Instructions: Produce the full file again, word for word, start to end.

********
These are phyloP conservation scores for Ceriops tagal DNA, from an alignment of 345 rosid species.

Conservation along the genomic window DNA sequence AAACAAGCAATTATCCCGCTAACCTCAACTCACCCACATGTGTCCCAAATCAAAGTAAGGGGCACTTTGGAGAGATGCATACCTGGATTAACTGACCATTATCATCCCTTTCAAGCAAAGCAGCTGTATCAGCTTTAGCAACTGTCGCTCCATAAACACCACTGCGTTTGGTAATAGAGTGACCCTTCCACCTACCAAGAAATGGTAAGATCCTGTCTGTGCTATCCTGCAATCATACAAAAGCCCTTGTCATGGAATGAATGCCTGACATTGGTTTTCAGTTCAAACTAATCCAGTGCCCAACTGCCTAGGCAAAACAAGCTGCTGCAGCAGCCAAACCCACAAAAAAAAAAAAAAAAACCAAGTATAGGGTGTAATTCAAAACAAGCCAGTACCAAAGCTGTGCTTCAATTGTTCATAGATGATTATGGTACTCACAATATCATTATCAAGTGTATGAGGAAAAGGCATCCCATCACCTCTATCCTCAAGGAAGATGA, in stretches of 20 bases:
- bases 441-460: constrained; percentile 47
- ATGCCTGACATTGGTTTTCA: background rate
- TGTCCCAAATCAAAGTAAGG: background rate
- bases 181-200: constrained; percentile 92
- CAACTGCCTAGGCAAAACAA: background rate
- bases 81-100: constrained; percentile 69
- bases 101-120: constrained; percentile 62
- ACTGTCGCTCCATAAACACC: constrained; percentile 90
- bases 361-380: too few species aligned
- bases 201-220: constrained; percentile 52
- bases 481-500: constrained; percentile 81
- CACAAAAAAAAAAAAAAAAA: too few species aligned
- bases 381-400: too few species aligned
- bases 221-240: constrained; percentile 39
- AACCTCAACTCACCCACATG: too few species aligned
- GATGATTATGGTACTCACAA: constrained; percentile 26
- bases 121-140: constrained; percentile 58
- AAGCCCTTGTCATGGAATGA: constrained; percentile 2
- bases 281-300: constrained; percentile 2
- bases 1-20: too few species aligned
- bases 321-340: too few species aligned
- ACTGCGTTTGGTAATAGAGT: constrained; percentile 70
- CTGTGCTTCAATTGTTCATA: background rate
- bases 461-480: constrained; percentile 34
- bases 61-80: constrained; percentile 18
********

These are phyloP conservation scores for Ceriops tagal DNA, from an alignment of 345 rosid species.

Conservation along the genomic window DNA sequence AAACAAGCAATTATCCCGCTAACCTCAACTCACCCACATGTGTCCCAAATCAAAGTAAGGGGCACTTTGGAGAGATGCATACCTGGATTAACTGACCATTATCATCCCTTTCAAGCAAAGCAGCTGTATCAGCTTTAGCAACTGTCGCTCCATAAACACCACTGCGTTTGGTAATAGAGTGACCCTTCCACCTACCAAGAAATGGTAAGATCCTGTCTGTGCTATCCTGCAATCATACAAAAGCCCTTGTCATGGAATGAATGCCTGACATTGGTTTTCAGTTCAAACTAATCCAGTGCCCAACTGCCTAGGCAAAACAAGCTGCTGCAGCAGCCAAACCCACAAAAAAAAAAAAAAAAACCAAGTATAGGGTGTAATTCAAAACAAGCCAGTACCAAAGCTGTGCTTCAATTGTTCATAGATGATTATGGTACTCACAATATCATTATCAAGTGTATGAGGAAAAGGCATCCCATCACCTCTATCCTCAAGGAAGATGA, in stretches of 20 bases:
- bases 441-460: constrained; percentile 47
- ATGCCTGACATTGGTTTTCA: background rate
- TGTCCCAAATCAAAGTAAGG: background rate
- bases 181-200: constrained; percentile 92
- CAACTGCCTAGGCAAAACAA: background rate
- bases 81-100: constrained; percentile 69
- bases 101-120: constrained; percentile 62
- ACTGTCGCTCCATAAACACC: constrained; percentile 90
- bases 361-380: too few species aligned
- bases 201-220: constrained; percentile 52
- bases 481-500: constrained; percentile 81
- CACAAAAAAAAAAAAAAAAA: too few species aligned
- bases 381-400: too few species aligned
- bases 221-240: constrained; percentile 39
- AACCTCAACTCACCCACATG: too few species aligned
- GATGATTATGGTACTCACAA: constrained; percentile 26
- bases 121-140: constrained; percentile 58
- AAGCCCTTGTCATGGAATGA: constrained; percentile 2
- bases 281-300: constrained; percentile 2
- bases 1-20: too few species aligned
- bases 321-340: too few species aligned
- ACTGCGTTTGGTAATAGAGT: constrained; percentile 70
- CTGTGCTTCAATTGTTCATA: background rate
- bases 461-480: constrained; percentile 34
- bases 61-80: constrained; percentile 18